Legalization of Drugs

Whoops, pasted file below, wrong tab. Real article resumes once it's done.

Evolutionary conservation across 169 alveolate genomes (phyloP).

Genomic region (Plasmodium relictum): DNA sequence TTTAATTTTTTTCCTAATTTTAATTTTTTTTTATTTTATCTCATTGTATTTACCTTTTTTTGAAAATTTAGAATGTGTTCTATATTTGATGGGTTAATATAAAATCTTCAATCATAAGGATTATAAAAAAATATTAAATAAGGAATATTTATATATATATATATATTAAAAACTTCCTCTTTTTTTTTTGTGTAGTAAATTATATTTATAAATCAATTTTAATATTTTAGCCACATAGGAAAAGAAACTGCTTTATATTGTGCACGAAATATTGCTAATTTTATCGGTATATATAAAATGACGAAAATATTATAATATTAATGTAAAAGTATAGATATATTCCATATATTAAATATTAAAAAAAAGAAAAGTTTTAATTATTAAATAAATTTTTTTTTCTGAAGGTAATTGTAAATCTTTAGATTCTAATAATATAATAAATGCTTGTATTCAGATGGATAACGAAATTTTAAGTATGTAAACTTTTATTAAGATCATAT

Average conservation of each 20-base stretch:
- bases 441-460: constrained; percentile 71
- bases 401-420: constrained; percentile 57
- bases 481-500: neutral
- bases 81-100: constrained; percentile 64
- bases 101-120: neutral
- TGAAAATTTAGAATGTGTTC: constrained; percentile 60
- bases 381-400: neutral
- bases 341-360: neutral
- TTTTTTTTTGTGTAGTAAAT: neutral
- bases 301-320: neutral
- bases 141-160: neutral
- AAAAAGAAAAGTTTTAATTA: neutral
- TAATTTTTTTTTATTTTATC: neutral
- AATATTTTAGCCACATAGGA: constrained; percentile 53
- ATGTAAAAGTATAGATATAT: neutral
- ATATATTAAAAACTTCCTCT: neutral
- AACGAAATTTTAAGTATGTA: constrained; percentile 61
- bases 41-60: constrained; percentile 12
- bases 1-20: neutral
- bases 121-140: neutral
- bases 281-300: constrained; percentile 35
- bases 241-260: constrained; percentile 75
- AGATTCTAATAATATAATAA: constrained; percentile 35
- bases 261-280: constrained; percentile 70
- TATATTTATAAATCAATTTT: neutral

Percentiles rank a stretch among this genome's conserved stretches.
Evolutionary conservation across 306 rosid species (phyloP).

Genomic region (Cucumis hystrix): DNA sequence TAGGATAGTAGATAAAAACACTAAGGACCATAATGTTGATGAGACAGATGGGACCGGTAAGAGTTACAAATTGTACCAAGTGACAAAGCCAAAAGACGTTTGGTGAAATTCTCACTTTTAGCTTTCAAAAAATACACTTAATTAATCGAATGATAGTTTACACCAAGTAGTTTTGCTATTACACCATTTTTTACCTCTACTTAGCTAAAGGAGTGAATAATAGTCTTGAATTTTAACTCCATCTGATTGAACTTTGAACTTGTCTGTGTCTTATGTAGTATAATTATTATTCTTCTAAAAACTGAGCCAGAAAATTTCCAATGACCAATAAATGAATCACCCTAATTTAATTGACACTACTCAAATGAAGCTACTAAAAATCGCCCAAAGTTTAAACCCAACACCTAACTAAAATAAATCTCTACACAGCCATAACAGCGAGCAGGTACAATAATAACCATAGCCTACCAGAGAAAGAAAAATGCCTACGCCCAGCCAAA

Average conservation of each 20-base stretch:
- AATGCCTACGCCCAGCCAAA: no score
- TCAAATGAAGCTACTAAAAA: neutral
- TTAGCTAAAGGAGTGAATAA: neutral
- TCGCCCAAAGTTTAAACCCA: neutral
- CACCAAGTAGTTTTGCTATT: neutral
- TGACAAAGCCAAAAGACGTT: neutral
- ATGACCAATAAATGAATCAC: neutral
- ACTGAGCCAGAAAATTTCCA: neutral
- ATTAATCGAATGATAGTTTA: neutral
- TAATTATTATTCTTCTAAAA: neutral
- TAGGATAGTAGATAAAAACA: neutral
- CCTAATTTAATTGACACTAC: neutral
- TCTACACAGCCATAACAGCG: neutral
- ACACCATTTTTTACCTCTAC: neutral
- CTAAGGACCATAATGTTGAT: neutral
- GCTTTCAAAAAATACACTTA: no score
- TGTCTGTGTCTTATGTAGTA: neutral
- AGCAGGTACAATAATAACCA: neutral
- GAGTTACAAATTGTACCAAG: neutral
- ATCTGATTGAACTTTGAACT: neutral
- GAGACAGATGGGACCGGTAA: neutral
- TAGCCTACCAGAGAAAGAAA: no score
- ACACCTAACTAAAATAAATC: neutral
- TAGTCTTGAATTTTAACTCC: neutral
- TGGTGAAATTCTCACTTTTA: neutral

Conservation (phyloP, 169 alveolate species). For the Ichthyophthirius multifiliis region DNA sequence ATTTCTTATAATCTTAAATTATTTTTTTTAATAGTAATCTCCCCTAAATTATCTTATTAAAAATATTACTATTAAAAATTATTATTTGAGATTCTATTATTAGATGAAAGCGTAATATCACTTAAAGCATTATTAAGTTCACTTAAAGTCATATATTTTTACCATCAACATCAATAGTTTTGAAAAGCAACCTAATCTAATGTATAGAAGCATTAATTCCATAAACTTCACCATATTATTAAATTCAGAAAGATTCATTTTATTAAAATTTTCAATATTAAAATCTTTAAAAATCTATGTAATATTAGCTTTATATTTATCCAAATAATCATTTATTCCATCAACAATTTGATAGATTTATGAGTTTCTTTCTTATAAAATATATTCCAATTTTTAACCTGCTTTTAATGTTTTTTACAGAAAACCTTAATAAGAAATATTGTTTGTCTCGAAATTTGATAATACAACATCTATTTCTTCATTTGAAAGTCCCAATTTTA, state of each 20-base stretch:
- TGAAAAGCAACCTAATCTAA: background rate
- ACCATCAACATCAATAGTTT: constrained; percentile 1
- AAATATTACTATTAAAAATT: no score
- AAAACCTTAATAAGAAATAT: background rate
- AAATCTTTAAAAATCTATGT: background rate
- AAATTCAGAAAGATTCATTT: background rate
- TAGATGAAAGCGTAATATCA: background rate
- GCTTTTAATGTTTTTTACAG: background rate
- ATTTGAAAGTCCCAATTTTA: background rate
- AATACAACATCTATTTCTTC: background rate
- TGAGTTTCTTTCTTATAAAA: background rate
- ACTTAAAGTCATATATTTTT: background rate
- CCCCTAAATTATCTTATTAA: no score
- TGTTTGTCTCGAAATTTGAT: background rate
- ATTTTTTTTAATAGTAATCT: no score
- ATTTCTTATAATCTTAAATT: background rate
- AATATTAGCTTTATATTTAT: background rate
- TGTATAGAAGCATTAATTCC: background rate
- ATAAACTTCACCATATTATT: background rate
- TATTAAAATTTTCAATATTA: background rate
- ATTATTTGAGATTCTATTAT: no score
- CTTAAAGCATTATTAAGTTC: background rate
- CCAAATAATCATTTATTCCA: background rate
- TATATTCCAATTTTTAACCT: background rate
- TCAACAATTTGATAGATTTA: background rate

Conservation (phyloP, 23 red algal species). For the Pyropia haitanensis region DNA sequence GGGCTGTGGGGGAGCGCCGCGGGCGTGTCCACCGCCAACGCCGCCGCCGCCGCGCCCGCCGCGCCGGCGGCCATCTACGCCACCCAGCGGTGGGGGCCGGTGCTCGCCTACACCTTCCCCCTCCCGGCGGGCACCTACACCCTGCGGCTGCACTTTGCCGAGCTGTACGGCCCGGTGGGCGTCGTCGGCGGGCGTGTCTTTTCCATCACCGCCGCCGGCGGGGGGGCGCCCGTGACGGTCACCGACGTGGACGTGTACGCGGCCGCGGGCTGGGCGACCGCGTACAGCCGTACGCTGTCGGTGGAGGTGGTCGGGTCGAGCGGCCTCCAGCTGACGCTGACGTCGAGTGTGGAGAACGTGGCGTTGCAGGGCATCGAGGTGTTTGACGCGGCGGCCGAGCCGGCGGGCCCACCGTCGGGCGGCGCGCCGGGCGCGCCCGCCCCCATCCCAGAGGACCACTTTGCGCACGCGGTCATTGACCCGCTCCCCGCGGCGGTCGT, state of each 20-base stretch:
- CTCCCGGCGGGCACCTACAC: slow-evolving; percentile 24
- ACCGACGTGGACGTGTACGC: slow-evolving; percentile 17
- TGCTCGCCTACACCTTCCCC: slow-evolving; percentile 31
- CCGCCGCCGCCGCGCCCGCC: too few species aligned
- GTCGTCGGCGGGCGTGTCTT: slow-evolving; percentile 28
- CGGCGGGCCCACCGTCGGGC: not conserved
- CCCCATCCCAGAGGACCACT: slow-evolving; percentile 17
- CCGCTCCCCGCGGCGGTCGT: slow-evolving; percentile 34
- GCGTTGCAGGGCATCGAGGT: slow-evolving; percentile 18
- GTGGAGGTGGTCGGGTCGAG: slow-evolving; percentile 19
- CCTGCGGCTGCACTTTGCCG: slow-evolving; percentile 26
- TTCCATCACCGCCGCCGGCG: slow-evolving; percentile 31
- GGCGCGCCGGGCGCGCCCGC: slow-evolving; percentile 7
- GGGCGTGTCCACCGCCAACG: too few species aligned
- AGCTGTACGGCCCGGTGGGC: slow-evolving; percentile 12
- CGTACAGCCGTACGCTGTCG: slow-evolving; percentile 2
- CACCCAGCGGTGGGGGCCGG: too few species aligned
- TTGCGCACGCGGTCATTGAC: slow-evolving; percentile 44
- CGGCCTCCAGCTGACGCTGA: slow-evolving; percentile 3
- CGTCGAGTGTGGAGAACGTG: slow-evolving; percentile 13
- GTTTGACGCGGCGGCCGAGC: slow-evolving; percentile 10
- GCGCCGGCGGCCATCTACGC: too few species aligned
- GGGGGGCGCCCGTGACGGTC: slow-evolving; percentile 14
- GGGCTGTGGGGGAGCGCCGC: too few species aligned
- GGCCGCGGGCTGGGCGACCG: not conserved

Such an issue stirs up moral and religious beliefs;beliefs that are contrary to what America should "believe". However, such a debate has been apparent in the Americanmarketplace of ideas before with the prohibition of alcohol inthe 1920's. With the illegality of alcohol the mafia couldproduce liquor and therefore had considerable control over thosewho wanted their substance and service. The role that the mafiaplayed in the 1920's has transformed into the corner drug dealersand drug cartel of the 1990's. The justification that legalizedalcohol under Amendment 21 in 1933 should also legalize drugs in1996. With the legalization of drugs a decrease in deathsrelated to drug deals would occur and also the price would lessenbecause bigger businesses could produce drugs at a cheaper price. Thus, reducing crimes that are committed to support a drug habit. Another drug that has played a major role in American society isnicotine. For hundreds of years, cigarettes have been a popularlegal drug within the United States. Only through legalizationand education has the popularity and the use of cigarettesdeclined within the past ten years. Physically, the actualconsequences of using illicit drugs is much less than of usingdrugs like alcohol or cigarettes and the consequences will bediminished. Illicit drugs can and will be made safer than theyare in the present system. In making comparisons, the best is tolook at how countries are functioning that have less enforcementon drugs and what the statistics were after drugs weredecriminalized. Within the last thirty years many groups havetheir attempts. The use of drugs is a victimless crime much likehomosexuality. Homosexuals have fought for a great deal offreedom that is based on their basic human rights; the right tomake decisions and act freely based on what is protected underthe Constitution, so long as anyone else is not affected. Economically, the production of drugs in the United States wouldbenefit the financial well being of the American government andpeople. Taxes should immediately be placed on drugs thusresulting in a significant increase in government income. Themore money that government receives is more money that they canput towards the education of how drugs effect the human mind andbody. Prohibition breeds disrespect for law©enforcement; theagency that "should" hold the highest respect of the Americansociety. Money spent on prohibition is an overwhelming figurethat is not needed and is obviously accomplishing little. Thosewho want to be controlled by a substance should have every rightto do so, because this right has equal jurisdiction as any otherhuman right that has emerged from the sea of oppression andpersecuted freedoms. The deaths resulting in the acquiring of alcohol have all but disappeared. When all non©medical dealings in alcohol were prohibited in the United States in 1919, the results were very similar to today's drug trade. Alcoholquality was brewed illicitly; importers were considered criminals and behaved as such; protection rackets, bribes and gang warfare organized crime in the United States. (Boaz, p.118) The enforcement budget rose from $7 million in 1921 to $15 million in 1930, $108 million in 1988 dollars. In 1926, the Senate Judiciary Committee produced a 1,650-page report evaluating enforcement efforts and proposing reforms. In 1927, the Bureau of Prohibition was created to streamline enforcement efforts, and agents were brought under civil service protection to eliminate corruption and improve professionalism. In that same year, President Hoover appointed a blue-ribbon commission to evaluateenforcement efforts and recommend reforms. Three years laterProhibition was over and alcohol was legalized.(Boaz, pps.49©50) Immediately, the bootlegger stopped running around the streetssupplying illicit contraband. People stopped worrying aboutdrunks mugging them in the streets or breaking into theirapartments to get funds to buy a pint of wine. We now deal withalcohol abuse as a medical problem. Let us deal with the drugproblem in the same way. Let us try not to repeat the mistakesof the past by continuing to escalate a war that is totallyunnecessary.(Boaz, p.120) The repeal of alcohol prohibitionprovides the perfect analogy. Repeal did not end alcoholism©©asindeed Prohibition did not--but it did solve many of the problemscreated by Prohibition, such as corruption, murder, and poisonedalcohol.(Boaz, p.50) We can expect no more and no less from druglegalization today. United States has not tried to ban the use of tobacco on cigarette smoking is one of America's most dangerous drug habits. Nicotine, the active ingredient in tobacco, is exceedinglypoisonous. When isolated and taken orally, it can bring death ina matter of minutes. Cigarette tobacco contains about 1.5percent nicotine; an average cigarette yields six to eightmilligrams of the drug. Cigar tobacco is potentially morelethal; a standard size cigar contains about 120 milligrams ofnicotine, twice the amount of a lethal dose. What apparentlyirony is that tobacco which can be seen as just of a danger ifnot more so than many illicit drugs of today is considered a"good" and perfectly legal drug among the American society. A terrible, controlling substance that alters the mind and kills. This is a true statement; however lead to more deaths in the United States than do illicit drugs. The National Institute on Drug Abuse reports that the official 1988 toll of drug-caused deaths in 27 U.S. cities, the best available measure of the nation's "drug problems" was, for cocaine products, 3,308; forheroin and morphine, 2,480; course, for marijuana, zero. "Emergency-room mentions" for cocaine in the same cities totaled only 62,141. For comparison, smoking killed 390,000 last year and alcohol killed at least 100,000. Alcohol is responsible for more fetal damage than crack and remains the major menace on our highways.(Boaz, p.123) States that approximately 57 million people in this country are addicted to cigarettes, 18 million are addicted to alcohol and 10 million are abusing psychotherapeutic drugs. By comparison, crack, heroin and hallucinogens each accounts for one million addicts. Further, the report states that every day in this country 1,000 people die of smoking-related illnesses, 550 die of alcohol-related accidents and diseases, while 20 die of drug overdoses and drug©related homicides.(Lynch, p.8) The war on drugs might as well be non©existent; supporters argue that the government'sneeds to be focused on more abused drugs that do more harm to theAmerican people, such as alcohol. Therefore drug decriminalization, gives his views on governmental involvement in drug related issues. Nadelmann believes that the government should use the tax system to discourage consumption among kids, and even among adults to some extent. Nadelmann states, "I think it's legitimate for government to play a role in trying to discourage people from using cigarettes. If they want to put the information out there, that sounds fine. But I find incredibly distasteful is the way that they're demonizing cigarette users now. What's happening now, with [FDA Commissioner David] Kessler, is they're heading in a prohibitionist direction, which is something I would regard as very bad on both policy grounds and ethical grounds." Nadelmann continues to point out that, "Progress in the rights ofÔtechnology sophisticated environment, may redound to the benefit of the drug issue. I think also that the war on cigarette users if you want to call it that--is raising the issue of individual autonomy vis-a-vis drug use in a context to which tens of millions of Americans still relate. And the more that cigarettes get tarred as a drug, the more the connection is going to be prominent. You're going to have tens of millions of Americans beginning to identify more and more with the heroin, cocaine and marijuana users. At the same time, you're going to have these arguments about individual rights and the freedom to use drugs in your own home.(Reason, July 1994 p.43) The personal rights and freedoms issue is a pressing point that supporters of prohibition must look towards and decide on what their beliefs are on how deeply government should interact and limit the actions of people. Call for a crusade or an exterminatory witchhunt. In theNetherlands, the focus is pragmatically centered on minimizingthe harm that addict population does to itself and the rest ofsociety. The record speaks for itself: American adolescents usemarijuana at about twice the rate of their counterparts inHolland, where marijuana and hashish have been freely availablefor more than 17 years. The only drug that causes trafficfatalities and violence in Holland is the same one that causesthese problems here--alcohol. Over a 17-year period in Holland,during which possession and use of hard drugs have been treatedunder 22 years of age who use heroin or cocaine has dropped from15 percent to less than three percent. (Perrine, p.12) InHolland, a Dutch reformed parish operate a methadone dispensaryand a needle exchange. There are designated areas where drugscan be used, and permitting such areas is controversial, even intolerant Holland. Drug legalization in England and Holland hashad mixed results. While there has been a slight increase indrug use in those countries, the number of crimes associated withdrugs has decreased. However disagreeable, the visible presenceof junkies in countries like England and Holland plays its part. Dutch adolescents have no problem seeing that this is hardly aglamorous and exciting life-style and that it does not evenprovide much pleasure. Reality, even disagreeable reality, isremarkably educational; and the attempt to legislate reality outof existence is remarkably counterproductive. (Perrine, p.12) Inthe U.S. there were eleven states that decriminalized thepersonal use of marijuana. According to the National Instituteon Drug Abuse(1992), there was no increase in its use in thosestates.(Riga, p.7) Anti©drug supporters argue that corollationscannot be made between the United States and other countries;however, the way in which people conduct themselves and howsociety responds to this is very similar around the world. Heightened awareness of the destructiveness of drugs, and inself-pride programs for society's "have nots." The United Stateshas cut back drastically on its alcohol and tobacco consumptionare dangerous. The same thing must be done for other drugs. Pragmatically, the legal and controlled sale of drugs would notonly reduce crime but channel valuable resources intotreatment.(Riga, p.7) With the treatment of drugs as a medicalproblem, we can then and only then focus on the real problem:people and adulteration of supplies of drugs. Without some system ofcontrol, it is argued, that there is no way to guarantee thepurity or strength of any given cannabis preparation. Widevariations in THC(delta-9-Tetrahydrocannabinol) concentrationcould have deleterious effects on users. Inexperienced smokers,accustomed to low©grade domestic pot, could be adversely affectedby the unexpected introduction of high©potency Colombian orJamaican supplies.(Schroeder, p.54) Today's drug consumerliterally does not know what he is buying. The drugs are sovaluable that the sellers have an incentive to "cut" or dilutethe product with foreign substances that look like the realthing. Most street heroin is only three to six percent pure;street cocaine ten to fifteen percent. Since purity variesgreatly, consumers can produce the desired effects. If a person percent heroin and take a five percent dose, suddenly he hasnearly doubled his open market would face different incentives than pushers. They rely on name brand recognition to build market share, and on incentive to provide a product of uniform quality; killingcustomers or losing them to competitors is not a proven way tosuccess. (Pragmatist, p.3) With major how drugs should be made and what they should be cut with dangerous approach may be taken.As well be the schism that has been created in the American society. Prohibition has set generation against generation, lawªenforcement officials against users, and the system of criminal justice against millions of otherwise law-abiding citizens. The effect of prohibition has not been a decreased marijuanaconsumption--statistics show that the opposite is true. Rather,prohibition has bred disrespect for the law and the institutionsof government, and many have argued that that is too high a priceto pay for even a successful program.(Schroeder, p.55) A loss ofrespect for governmental agencies can be seen as one terribleevent that has occurred within America. Plans that would breedand boost respect for these agencies should be desired and soughtafter. As the prohibition of drugs yearly is an unnecessary andoverwhelming figure. The total annual cost of the drug war, areabout $100 billion dollars annually.(Duke, p.3) For instance,the Air Force spent $3.3 million on drug interdiction, usingsophisticated AWACS surveillance planes, over a 15 month periodending in 1987. The grand total of drug seizures from thatÔof the Coast Guard and Navy, sailing for 2,500 ship days at a cost of $40 million, resulted in the seizure of a mere 20 drug-carrying vessels.(Wink, p.1) They were not enough, domestic production of marijuana continues to increase. It is the largest cash crop in ten states and second largest in the nation, second only to corn. Revenues from drug trafficking in Miami, Florida, are greater than those from tourism, exports, health care, and all other legitimatebusinesses combined.(Wink, p.2) They have a lower cost than throwing people in prison. It costs $52,000 a year to detain someone at Riker's Island. However, a years stay at Phoenix House in New York, for example, costs $15,000.(Yoffe, p.1) If it is not already obvious, the way in which the government goes about it's drug war is inoperative. Money that is spent is a waste; education and treatment. If politicians cannot see this, than weare losing the drug war in our policies and in the minds of our"greatest" law©makers, not on the streets. As I concluded that the prohibition of drugs criminalised users, forced them into with professional criminals, temptedentrepreneurial young people from impoverished backgrounds into alucrative criminal life, encouraged gang warfare, resulted inpeople taking impure mixtures in often dangerous methods, andcreated heavy policing costs. It is, in short, not drug abuseitself which creates the most havoc, but the crime resulting from other Western governments, to contemplate some form of licensedsale of drugs which would deprive the pushers of their marketwhile obliging registered addicts to take treatment. The key tobeating the traffic is to remove its prodigious profitability andto deglamorise drug abuse by a heavy programme of publiceducation.(Boaz, 122) The government can continue harassing,humiliating and jailing drug users in the name of helping themstay away from evil. It can continue fostering violence andcorruption in the name of protecting our society. Or, Americacan begin fighting drugs through peaceful means, taking theproblem away from police and jailers doctors and educators. Legalizing drug use©©with certain restrictions©©would eliminate the terrible collateral damage wreaked by the war on drugs. It would respect the right of individuals to make personal choices about what they consume, while still holding them responsible for the harm they cause others. It would free up real money for prevention and treatment programs that currently enjoy more lip service than funding. And it would encourage people with problems to seek help rather than take them underground. Any new approach to drugs must begin by replacing hype and demagoguery with information and analysis. It must discriminate between the uses and misuses of drugs. It must also account for paternalistic moralizing for hypocritical double standards.(Boaz, p. 135) Legalizing drugs would not be a panacea. Many people would continue to use them recklessly andÔjoin their ranks. But scare scenarios of a prostrate, addicted nation have no basis. Clearly, there will be some increase in drug use if drugs are made legal and accessible at a reasonable price. Yet the benefits of legalization will outweigh the negatives: less crime, lessavailable for greater rehabilitation efforts, fewer jail cellsand prisoners, better utilization of law enforcement personnel,greater respect for the law, fewer corrupted policeman, and fewerdeaths from impure substances. Furthermore, taxes from theselegalized substances will fund treatment centers and educationaloutreach. If we can distribute condoms and clean needles tocontrol the spread of diseases, why can't we bring ourselves todistribute drugs cheaply and legally? The same arguments madeabout cause and effect ought to be made here as well. Granted,America has a vast and terrible problem with the issue on drugsin the 1990s, but as Robert Kennedy opined, "If the alternatives[are] disorder or injustice, the rational choice is injustice. For when there is disorder, we cannot obtain or maintainjustice."(Boaz, p. 120)